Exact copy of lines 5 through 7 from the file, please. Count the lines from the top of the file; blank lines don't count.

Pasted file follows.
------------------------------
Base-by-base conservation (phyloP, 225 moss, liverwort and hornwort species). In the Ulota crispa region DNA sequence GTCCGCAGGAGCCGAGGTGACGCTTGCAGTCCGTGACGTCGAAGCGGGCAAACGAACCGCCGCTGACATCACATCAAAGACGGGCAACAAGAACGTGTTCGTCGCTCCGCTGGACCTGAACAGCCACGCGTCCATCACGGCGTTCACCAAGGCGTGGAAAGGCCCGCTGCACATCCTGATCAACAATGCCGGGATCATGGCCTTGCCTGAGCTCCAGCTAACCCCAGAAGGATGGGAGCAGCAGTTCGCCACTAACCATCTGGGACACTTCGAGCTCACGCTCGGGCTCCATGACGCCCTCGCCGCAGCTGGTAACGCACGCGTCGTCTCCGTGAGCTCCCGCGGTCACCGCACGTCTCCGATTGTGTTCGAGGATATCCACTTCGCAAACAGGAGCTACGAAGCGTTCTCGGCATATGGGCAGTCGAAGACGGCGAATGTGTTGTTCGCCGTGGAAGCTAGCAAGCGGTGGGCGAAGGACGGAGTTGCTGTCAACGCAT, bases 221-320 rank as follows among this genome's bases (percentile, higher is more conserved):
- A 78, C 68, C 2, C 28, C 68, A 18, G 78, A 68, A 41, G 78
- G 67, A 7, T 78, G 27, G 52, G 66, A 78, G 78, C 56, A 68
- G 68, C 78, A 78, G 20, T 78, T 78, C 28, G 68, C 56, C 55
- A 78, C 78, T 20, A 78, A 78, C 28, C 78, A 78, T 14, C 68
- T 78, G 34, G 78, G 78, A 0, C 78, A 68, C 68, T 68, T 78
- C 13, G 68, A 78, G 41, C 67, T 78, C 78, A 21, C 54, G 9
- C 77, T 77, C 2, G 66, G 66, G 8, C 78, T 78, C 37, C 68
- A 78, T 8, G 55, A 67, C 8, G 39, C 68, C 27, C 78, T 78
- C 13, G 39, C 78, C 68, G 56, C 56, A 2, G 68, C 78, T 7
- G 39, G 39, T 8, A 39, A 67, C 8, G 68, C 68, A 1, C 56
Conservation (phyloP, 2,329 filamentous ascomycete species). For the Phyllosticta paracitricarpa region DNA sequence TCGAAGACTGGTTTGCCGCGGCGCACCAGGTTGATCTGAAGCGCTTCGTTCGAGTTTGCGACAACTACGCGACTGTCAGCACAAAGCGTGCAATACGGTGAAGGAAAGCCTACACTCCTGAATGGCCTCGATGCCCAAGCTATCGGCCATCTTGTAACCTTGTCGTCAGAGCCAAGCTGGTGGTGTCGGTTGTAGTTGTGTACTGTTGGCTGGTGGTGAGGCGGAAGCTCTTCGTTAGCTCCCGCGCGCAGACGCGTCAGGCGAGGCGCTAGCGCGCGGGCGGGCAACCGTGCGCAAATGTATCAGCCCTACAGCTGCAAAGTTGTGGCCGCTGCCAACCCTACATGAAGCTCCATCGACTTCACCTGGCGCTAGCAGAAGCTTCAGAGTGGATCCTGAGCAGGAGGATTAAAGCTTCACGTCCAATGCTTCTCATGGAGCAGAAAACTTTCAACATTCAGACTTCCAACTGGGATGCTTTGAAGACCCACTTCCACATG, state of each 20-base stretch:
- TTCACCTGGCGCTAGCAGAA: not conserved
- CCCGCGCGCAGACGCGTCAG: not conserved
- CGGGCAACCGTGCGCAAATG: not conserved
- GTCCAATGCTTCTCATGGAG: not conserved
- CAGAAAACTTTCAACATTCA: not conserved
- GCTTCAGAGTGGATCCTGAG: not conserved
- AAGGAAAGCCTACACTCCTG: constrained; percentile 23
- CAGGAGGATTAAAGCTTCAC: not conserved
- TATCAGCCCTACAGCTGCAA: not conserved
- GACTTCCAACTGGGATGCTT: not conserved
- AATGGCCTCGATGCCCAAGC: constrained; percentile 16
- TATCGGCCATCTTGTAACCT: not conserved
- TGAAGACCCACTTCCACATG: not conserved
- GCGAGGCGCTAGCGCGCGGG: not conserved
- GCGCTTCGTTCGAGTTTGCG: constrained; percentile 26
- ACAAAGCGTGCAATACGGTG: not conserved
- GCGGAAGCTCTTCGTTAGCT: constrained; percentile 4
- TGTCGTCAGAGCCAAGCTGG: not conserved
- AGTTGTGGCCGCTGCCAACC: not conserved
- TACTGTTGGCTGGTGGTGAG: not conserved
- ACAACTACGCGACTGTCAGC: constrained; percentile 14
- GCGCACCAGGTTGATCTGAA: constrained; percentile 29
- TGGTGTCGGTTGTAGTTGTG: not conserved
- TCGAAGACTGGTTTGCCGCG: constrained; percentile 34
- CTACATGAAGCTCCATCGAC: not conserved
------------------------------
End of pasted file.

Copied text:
- A 78, C 78, T 20, A 78, A 78, C 28, C 78, A 78, T 14, C 68
- T 78, G 34, G 78, G 78, A 0, C 78, A 68, C 68, T 68, T 78
- C 13, G 68, A 78, G 41, C 67, T 78, C 78, A 21, C 54, G 9